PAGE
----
Somebody stop me. I can’t help it, but there’s something going on with optimism these days. Really. I am realizing that there’s some energy to the forward-looking thinking that we all so desperately need. What probably struck me the most, I think, is how I was beginning to think. It didn’t feel good and I was sort of getting sick of those voices in my head repeating whatever I was hearing on CNN, which I think is doing a good job of offering, but still . . .
The point is we all would like a little good news and even if you don’t feel like spreading it sometimes as a publicist you need to “act as if.” You need to act as if your clients are still happy with your work even though there might not be as many journalists around right now to pick up your message, even though consumers might have to think twice about purchasing your client’s services, and so on.
Basically, our jobs have gotten harder, but they’ve also turned into a minefield of creative opportunities. I know we’re not about advertising, but we can sure learn something from the companies that are taking advantage of their customers’ tendencies to hold back with the wallet and otherwise look for more effective ways to spend and save their money. Next time you see a commercial for Target, for instance, pay attention. The music is uplifting, the colors are bright, and there’s a dog getting a shampoo at home. I love that. It makes me feel better about staying home more and when it comes to purchasing items like paper towels, detergent, etc., I might very well skip the grocery store and COSTCO and head instead over to Target just because I liked the stupid commercial.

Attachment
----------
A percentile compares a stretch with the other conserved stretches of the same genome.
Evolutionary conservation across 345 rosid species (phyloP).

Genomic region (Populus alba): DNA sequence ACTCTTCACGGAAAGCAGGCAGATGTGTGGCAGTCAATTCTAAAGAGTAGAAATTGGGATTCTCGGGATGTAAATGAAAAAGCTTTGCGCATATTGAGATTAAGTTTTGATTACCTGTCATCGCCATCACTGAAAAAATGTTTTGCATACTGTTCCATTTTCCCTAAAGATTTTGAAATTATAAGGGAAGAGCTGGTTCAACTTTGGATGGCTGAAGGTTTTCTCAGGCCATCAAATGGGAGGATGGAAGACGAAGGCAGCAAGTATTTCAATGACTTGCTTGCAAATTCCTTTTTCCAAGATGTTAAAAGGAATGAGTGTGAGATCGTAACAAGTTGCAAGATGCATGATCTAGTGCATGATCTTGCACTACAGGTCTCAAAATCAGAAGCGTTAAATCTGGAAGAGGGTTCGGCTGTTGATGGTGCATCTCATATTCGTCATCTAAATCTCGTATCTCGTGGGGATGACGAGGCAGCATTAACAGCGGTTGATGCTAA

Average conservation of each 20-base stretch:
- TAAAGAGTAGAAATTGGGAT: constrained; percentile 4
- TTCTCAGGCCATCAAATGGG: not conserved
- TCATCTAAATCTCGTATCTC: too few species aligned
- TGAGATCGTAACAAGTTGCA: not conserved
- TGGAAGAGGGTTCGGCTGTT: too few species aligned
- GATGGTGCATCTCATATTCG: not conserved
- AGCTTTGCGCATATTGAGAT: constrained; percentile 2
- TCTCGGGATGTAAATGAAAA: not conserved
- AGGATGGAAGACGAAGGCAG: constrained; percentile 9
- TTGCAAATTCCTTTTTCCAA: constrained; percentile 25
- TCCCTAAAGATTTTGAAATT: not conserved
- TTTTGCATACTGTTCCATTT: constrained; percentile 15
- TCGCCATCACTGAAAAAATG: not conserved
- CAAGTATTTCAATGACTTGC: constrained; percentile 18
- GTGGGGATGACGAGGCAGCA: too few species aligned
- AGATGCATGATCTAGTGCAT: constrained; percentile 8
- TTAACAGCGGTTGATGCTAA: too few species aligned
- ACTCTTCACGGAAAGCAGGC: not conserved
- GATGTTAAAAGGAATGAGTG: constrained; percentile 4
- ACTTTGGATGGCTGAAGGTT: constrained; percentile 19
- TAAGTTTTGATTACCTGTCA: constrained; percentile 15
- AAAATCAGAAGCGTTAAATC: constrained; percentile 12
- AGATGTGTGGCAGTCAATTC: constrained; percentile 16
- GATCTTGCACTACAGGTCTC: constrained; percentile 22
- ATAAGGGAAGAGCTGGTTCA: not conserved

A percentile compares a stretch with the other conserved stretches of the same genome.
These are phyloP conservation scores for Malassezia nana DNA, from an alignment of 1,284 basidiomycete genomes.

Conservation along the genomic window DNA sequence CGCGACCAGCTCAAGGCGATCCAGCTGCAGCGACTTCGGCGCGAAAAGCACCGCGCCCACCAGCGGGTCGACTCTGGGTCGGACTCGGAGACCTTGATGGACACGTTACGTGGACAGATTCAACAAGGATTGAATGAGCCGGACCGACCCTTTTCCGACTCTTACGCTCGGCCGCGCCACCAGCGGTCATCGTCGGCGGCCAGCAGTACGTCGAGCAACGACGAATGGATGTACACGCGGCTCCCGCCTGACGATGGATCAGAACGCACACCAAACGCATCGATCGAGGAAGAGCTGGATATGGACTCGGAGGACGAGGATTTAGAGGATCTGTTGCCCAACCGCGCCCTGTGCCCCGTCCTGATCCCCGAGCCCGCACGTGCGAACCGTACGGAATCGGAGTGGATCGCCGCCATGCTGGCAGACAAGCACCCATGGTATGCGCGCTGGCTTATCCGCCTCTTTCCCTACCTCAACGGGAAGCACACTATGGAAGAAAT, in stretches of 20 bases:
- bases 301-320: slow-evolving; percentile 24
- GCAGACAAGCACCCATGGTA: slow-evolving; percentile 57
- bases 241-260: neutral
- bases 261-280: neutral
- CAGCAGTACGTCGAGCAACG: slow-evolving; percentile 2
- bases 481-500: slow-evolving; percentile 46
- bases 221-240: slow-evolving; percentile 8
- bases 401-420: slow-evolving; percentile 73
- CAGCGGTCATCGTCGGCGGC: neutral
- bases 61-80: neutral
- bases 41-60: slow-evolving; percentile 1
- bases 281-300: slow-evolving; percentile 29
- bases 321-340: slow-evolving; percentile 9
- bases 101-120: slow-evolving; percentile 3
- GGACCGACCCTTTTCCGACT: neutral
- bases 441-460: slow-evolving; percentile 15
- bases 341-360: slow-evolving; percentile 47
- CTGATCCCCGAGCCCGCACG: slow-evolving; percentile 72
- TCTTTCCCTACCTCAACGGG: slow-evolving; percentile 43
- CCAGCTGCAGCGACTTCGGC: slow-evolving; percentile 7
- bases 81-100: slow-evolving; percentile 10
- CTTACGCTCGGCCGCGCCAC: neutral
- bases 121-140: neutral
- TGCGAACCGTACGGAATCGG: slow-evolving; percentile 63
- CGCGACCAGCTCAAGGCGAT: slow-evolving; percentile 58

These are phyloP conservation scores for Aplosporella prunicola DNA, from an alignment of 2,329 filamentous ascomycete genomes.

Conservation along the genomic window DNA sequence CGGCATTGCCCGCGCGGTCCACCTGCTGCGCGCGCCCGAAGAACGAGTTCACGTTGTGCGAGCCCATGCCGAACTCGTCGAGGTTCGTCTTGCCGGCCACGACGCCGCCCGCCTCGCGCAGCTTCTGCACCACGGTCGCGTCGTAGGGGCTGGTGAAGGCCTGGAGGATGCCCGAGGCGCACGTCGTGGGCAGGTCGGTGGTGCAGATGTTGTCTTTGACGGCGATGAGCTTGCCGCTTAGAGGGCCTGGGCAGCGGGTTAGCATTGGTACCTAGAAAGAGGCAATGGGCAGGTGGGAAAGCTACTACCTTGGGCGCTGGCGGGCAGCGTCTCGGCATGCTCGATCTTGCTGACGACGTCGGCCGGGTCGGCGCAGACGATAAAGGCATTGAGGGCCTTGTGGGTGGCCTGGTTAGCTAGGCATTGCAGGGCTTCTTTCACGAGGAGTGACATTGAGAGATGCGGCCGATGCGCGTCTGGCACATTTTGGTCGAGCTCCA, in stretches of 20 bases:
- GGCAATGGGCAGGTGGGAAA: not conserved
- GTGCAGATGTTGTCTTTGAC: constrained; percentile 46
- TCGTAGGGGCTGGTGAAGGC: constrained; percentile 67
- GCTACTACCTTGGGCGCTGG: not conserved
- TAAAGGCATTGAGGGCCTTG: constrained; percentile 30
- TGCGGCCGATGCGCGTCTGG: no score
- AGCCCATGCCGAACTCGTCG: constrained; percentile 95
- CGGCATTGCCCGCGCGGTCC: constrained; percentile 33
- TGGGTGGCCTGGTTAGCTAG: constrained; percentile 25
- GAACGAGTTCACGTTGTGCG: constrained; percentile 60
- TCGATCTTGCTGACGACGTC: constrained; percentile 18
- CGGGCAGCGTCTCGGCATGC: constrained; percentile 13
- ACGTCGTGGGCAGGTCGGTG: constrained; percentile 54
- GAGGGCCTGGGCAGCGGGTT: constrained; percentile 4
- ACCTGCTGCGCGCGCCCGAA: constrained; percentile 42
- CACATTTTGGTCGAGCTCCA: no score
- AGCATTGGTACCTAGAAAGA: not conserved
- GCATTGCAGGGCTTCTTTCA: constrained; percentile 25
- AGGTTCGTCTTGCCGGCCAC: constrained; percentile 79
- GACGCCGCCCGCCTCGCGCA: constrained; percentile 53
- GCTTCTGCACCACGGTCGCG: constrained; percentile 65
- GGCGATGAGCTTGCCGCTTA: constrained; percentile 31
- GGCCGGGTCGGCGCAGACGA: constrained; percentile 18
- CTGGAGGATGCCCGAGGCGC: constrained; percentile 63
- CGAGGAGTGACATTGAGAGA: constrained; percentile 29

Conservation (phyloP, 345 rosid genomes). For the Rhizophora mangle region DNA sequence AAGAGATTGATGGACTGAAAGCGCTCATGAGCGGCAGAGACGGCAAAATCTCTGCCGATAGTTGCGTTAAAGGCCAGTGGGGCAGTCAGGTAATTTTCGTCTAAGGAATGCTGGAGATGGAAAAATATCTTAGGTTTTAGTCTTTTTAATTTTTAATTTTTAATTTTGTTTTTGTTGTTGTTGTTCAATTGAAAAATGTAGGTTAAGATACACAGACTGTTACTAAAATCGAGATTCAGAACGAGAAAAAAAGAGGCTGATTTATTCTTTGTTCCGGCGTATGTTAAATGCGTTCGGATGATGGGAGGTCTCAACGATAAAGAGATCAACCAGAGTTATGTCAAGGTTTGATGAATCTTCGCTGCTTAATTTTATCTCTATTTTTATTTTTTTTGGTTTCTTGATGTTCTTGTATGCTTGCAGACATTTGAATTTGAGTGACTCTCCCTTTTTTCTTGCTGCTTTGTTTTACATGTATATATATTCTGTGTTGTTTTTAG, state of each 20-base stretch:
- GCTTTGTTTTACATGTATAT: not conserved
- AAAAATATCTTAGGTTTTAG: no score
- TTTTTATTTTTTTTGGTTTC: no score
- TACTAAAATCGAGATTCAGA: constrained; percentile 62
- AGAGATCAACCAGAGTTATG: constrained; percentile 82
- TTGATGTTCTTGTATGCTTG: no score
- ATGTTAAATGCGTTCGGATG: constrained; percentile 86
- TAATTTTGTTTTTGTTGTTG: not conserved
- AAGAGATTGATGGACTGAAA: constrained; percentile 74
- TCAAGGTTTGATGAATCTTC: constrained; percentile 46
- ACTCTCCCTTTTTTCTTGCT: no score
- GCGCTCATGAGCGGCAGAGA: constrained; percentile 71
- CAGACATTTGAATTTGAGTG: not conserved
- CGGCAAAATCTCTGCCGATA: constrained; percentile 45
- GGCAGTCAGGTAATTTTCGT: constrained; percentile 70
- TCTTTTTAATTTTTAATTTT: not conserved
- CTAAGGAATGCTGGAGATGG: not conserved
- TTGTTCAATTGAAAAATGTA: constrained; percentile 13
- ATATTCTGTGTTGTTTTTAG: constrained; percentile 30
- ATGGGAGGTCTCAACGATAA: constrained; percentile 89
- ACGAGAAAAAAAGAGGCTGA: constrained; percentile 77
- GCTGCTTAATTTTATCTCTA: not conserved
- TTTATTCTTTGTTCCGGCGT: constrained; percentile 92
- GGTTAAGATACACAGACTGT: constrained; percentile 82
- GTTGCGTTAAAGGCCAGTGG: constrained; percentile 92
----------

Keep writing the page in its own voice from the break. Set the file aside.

I’m not suggesting that you pepper every communication with sunlight and sweetness, but I do think there’s something to be said about forward, positive thinking. A news release on a current product, for example, doesn’t have to even mention the wobbling economy but rather all the benefits it offers and how it can help make life easier, blah, blah, blah. Companies may in fact be thinking of cutting back on their PR dollars, but you should always at the very least be able to make a case for why publicity isn’t just a nice to have. Even in these times.